Dumb stuff people say (and write)
Believe it or not, Donald Sterling—the racist owner of the Los Angeles Clippers—wasn’t the only person to say something really dumb in the last week.
Nope, in the world of family travel, Tracey Spicer, a mommy blogger from Australia, scored some serious stupid points, too.
Spicer, who has A RECURRING COLUMN in the Sydney Morning Herald, wrote Sunday about how she doesn’t want her “kids sitting next to a man on a plane.” In a nutshell, her post alleges that men are more likely to commit child sexual abuse on planes.
One of the final lines reads: “Sure, not all men are pedophiles [sic], but offenders are predominantly male.”
If this line isn’t offensive enough, the rest of Spicer’s argument certainly does the job. She cites “data” from the Australian Bureau of Statistics that indicates “90 percent of all child sexual abuse is committed by someone in, or known to, the family.” Then she goes on to write: “However, stranger danger is a risk and women are perpetrators in only about 8 percent of the cases.”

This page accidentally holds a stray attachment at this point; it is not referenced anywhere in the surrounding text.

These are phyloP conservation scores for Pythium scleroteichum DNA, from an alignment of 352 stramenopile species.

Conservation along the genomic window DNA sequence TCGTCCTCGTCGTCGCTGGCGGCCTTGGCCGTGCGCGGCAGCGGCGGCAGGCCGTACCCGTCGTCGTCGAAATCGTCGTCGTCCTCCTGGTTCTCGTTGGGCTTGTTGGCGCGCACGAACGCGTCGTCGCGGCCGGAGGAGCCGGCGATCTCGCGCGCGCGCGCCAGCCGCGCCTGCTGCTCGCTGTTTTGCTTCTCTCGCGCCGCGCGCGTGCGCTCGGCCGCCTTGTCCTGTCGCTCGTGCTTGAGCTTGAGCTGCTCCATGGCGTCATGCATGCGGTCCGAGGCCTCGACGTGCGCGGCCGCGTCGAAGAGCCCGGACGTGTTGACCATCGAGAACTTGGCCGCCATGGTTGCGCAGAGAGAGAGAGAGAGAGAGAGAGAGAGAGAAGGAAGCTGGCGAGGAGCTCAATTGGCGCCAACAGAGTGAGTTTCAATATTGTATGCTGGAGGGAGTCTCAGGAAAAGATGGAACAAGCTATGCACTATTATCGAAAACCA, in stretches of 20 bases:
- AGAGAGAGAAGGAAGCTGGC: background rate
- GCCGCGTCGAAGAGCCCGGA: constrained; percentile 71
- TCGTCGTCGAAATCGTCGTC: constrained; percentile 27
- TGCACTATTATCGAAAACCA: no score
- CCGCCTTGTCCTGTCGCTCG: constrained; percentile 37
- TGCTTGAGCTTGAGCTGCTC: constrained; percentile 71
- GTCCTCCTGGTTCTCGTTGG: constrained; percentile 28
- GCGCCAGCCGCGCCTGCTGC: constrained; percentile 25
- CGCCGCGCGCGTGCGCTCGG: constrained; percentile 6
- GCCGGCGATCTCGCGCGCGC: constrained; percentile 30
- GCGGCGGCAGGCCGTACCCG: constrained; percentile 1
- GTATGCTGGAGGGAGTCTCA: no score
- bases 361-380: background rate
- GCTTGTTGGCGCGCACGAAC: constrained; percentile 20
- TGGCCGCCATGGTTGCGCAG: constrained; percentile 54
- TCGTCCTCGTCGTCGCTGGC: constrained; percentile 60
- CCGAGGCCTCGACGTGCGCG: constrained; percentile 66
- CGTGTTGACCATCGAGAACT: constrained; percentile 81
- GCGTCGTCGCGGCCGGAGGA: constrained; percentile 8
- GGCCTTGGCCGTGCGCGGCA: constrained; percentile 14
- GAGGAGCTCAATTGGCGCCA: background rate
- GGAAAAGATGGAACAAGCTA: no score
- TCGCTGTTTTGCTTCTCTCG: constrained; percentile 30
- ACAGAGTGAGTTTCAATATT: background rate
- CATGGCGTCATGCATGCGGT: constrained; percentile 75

Spicer cites other “information” to support her case. One incident—an obvious outlier—was from 2001. Another, from 2012, widely was accepted to be a case of an airline behaving badly. She mentions a third incident, but that one was from 2012, as well. And it also wasn’t cut-and-dried.
Don’t get me wrong, I applaud the author for trying to raise awareness among parents that you never know who your unaccompanied minor might get as a seat-mate on a long flight.
Still, to do it and besmirch all male travelers in the process—that’s just irresponsible and dumb.
Here’s a novel thought: If you’re a parent and you’re spazzing out about who your child might sit next to when he or she flies solo, how about you just FLY ON THE PLANE WITH YOUR KID?
More important, why do so many people wig out over issues relating to family travel by air? Why do kids on planes prompt people to do and think and say such weird stuff? What is it about family airplane travel that makes so many sane humans sound nuts? Every time an item like this hits the news, I ask: What could we be doing differently to change the perception of kids on planes?
Let’s hope we find some answers soon.